A BRAVE mother of two with terminal cancer has inspired thousands of people on social media to help the most vulnerable in society, as she faces up to her illness.
Seema Jaya Sharma, who was the face of Cancer Research UK and has previously been in remission, is not asking people to help with their wallets – she would rather they contribute with their actions.
“I don’t want people to raise money in my name. I want them to remember me by helping each other, bringing it back to the basics,” she told Eastern Eye on Tuesday (9), days after celebrating her 38th birthday last weekend.
Sharma, from Ilford, London, was diagnosed with breast cancer six years ago. She beat the illness three times, having endured 10 operations in the process. Last year, the cancer returned and has now spread to her liver, bones, lungs and breast, in addition to seven tumours in her brain.
Doctors have given Sharma weeks to live and said they can’t do anything for her. She has refused any further treatment to extend her life.
The inspirational mum celebrated her birthday with hip-hop group So Solid Crew. She also had dozens of supercars lined up for a new video shoot for her song Alive – which has had over 70,000 hits on YouTube.
Sharma has spent the past few days making arrangements for her funeral and has also prepared a five-minute video to be shown at the service. In addition, she has given away all her clothes.
“The messages I get are unbelievable. I feel honoured. One girl said, ‘I met you for 45 seconds and I’ll never forget you for the rest of my life. If that’s not an angel, I don’t know what is’. That was the most amazing compliment of my life.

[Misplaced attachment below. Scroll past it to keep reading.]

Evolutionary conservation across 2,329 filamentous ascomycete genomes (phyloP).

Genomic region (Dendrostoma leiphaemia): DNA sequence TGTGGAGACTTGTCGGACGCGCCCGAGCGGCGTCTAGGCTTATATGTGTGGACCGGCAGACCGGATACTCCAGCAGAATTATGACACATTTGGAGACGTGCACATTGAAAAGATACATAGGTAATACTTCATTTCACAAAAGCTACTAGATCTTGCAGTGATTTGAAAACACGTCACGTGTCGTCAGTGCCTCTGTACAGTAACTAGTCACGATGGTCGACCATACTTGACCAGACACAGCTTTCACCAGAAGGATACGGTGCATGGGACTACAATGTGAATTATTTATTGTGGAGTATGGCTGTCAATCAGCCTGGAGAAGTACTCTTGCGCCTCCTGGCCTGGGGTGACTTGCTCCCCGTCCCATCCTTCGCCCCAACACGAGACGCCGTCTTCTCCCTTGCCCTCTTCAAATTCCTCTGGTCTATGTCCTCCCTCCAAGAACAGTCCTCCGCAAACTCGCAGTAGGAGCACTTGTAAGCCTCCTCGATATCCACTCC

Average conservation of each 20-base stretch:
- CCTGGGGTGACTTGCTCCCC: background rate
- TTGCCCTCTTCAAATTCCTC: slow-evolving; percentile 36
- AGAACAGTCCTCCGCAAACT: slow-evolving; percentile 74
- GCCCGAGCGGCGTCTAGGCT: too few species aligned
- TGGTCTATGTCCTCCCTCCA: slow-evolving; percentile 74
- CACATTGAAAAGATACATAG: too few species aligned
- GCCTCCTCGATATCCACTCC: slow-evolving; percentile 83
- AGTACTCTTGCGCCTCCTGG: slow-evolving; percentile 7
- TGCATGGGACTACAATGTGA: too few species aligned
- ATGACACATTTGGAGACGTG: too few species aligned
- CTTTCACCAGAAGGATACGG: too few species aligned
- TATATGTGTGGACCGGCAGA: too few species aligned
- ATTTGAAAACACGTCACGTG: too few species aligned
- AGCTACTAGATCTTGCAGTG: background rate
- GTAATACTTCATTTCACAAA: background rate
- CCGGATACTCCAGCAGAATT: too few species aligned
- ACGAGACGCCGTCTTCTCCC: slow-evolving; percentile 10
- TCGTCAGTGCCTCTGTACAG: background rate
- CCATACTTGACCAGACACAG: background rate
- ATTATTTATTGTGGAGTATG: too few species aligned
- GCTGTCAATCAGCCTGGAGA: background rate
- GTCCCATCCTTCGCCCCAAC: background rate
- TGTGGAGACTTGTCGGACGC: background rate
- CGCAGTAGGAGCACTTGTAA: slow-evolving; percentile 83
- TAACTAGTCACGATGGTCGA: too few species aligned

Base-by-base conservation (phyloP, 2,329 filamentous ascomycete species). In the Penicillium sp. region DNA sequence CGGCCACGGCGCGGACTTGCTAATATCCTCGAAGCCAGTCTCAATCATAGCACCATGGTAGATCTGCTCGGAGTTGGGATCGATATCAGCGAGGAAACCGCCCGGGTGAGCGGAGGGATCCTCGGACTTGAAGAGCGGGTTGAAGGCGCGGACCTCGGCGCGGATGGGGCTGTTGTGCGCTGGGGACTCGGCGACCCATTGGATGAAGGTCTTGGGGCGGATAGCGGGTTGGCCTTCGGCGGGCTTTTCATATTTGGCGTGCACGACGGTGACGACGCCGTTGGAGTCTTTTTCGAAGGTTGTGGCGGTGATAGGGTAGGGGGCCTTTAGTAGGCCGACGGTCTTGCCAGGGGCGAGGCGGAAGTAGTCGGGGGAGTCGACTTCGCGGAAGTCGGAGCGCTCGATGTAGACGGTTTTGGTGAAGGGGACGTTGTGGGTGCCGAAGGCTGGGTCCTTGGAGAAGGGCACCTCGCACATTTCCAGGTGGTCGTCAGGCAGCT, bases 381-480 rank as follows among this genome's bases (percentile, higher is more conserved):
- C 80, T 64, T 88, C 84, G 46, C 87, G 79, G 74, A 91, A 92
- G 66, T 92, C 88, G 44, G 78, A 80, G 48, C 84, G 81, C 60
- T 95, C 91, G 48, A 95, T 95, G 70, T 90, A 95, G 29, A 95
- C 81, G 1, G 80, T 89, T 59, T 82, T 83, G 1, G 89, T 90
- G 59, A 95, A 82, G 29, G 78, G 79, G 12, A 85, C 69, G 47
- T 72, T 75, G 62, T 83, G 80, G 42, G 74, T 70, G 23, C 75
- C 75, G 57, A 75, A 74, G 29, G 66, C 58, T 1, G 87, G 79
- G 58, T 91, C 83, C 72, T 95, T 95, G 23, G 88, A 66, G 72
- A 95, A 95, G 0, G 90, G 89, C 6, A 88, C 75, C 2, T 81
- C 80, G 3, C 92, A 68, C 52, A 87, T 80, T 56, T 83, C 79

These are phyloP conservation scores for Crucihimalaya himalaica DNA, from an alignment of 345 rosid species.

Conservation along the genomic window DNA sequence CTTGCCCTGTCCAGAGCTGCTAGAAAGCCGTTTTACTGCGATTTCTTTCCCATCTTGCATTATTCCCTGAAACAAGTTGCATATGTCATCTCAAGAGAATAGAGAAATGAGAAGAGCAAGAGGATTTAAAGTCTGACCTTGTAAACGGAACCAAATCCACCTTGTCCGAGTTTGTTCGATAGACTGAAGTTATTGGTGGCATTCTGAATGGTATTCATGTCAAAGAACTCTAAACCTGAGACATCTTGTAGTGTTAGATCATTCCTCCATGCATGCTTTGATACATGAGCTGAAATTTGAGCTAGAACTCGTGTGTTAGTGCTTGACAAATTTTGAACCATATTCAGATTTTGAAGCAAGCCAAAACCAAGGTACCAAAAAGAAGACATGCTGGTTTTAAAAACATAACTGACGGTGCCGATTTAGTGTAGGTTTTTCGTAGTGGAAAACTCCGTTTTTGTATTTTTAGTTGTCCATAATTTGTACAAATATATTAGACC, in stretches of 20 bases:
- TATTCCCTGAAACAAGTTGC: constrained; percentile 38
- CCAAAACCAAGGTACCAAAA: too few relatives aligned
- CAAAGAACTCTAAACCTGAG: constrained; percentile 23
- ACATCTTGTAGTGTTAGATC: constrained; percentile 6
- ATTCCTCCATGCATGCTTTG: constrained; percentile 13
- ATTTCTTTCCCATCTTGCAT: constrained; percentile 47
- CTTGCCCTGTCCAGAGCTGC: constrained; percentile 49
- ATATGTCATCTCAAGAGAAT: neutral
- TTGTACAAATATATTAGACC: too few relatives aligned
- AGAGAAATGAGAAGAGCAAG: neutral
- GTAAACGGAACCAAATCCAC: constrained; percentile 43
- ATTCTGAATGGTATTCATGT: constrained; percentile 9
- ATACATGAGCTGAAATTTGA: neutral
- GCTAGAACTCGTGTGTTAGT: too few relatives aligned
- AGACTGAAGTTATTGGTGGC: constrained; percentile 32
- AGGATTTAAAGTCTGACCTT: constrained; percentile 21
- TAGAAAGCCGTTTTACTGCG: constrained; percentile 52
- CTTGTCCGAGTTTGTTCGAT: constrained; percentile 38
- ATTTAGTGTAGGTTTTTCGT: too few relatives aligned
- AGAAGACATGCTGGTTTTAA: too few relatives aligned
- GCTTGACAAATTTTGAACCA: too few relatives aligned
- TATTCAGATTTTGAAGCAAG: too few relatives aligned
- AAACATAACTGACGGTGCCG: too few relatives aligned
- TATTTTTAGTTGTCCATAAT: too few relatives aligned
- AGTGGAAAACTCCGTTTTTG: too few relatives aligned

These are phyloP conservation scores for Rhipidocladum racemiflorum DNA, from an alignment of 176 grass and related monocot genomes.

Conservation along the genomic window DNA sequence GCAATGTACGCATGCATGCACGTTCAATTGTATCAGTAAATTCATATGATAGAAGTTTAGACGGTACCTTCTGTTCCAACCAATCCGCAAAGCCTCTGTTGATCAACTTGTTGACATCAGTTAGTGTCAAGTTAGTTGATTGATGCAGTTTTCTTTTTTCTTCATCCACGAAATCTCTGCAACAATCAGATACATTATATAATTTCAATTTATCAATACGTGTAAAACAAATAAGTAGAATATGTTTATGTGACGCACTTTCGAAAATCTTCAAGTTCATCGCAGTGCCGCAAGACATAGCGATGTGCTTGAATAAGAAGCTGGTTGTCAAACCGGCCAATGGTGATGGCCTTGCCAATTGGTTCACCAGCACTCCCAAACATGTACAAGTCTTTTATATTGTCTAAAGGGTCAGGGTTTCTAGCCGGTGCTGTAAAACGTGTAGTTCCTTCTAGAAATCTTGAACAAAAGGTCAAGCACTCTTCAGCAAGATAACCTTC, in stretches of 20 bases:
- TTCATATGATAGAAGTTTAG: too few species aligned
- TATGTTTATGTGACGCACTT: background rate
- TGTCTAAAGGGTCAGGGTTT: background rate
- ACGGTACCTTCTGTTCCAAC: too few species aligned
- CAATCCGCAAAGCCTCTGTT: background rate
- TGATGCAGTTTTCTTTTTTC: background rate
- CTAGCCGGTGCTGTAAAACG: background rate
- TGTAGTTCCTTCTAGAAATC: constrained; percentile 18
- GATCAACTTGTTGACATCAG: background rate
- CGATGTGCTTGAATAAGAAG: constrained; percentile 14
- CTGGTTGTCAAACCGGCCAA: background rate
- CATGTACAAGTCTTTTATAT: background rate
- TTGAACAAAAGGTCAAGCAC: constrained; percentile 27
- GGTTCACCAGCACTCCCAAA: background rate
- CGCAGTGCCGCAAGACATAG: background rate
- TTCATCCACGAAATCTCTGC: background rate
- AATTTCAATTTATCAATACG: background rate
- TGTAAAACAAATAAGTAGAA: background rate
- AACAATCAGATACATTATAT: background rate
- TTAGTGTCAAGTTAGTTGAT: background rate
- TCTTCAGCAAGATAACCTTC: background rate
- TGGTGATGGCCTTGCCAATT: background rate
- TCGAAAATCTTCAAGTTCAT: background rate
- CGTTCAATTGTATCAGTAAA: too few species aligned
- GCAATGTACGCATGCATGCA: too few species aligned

“My mum said to me I’m changing people, because I’ve accepted death and am showing people there is nothing to be scared of. We all want to hold on to life for some reason – I do not see it like this. For me, the pain will end. I cannot complain at all.”
Sharma has already explained her condition to her eight-year-old daughter Shanti and 17-year-old son Kalvin.
“My whole objective is that my mum and children are stronger. I’ve talked to my daughter about it and talked to my son about it, they have both accepted it. It hurts my mum. She gets upset because I’m her only child.”
Sharma, who fronted Cancer Research UK’s Breast Cancer Awareness campaign talking about her experiences and has thousands of followers.
She told EE that rather than raising money, the best thing a cancer patient can receive is friendship and help with everyday tasks. It’s one of the reasons why she started the charity Can Mates – a friend finder service for the friends and the family of a cancer patient.
“I’m blessed I’ve got love around me. When most cancer patients go home, they have chemotherapy and they haven’t got the energy to lift something up. They have to look after their children, make food, do school runs.
“With Can Mates, it’s not about raising money. It’s not about raising cancer awareness, it’s about helping each other. If you’ve got someone in your local cancer unit, they need a meal, they need help with a school run. Helping an a elderly person with their groceries, that’s what Can Mates is. You can be a mate and when you do something nice, you feel good.”
Rather than being disillusioned with the research into fighting the disease, Sharma claims a cure for cancer “will never be found because corporations want people to be dependent on medicine”.
“If tomorrow they said they found a cure, how many billions of pounds of industry would collapse and how many people would lose their jobs? The whole world would go upside down,” she said.
“They are not trying to look for a cure. They don’t want you to die, they want you to be in a dependent state and so it’s become a money-making thing.”
As for the legacy that Sharma wants to leave behind - well, it’s all based on helping people, she says.
“If people want to do something for me, make a friend. You have people living alone, elderly people, people who can’t get to the shops for a pint of milk, help them.
“I don’t want to be burden on anyone. I’ve accepted it and I’m fine, I’m ready to embrace the next part of life. I’ve done what I have to do and I’ve had a such a beautiful life. What more can I ask for? I can’t complain about a thing. I’m the luckiest woman alive that I can say I’ve lived a wonderful life.”
For more information about Can Mates, go to http://www.canmates.com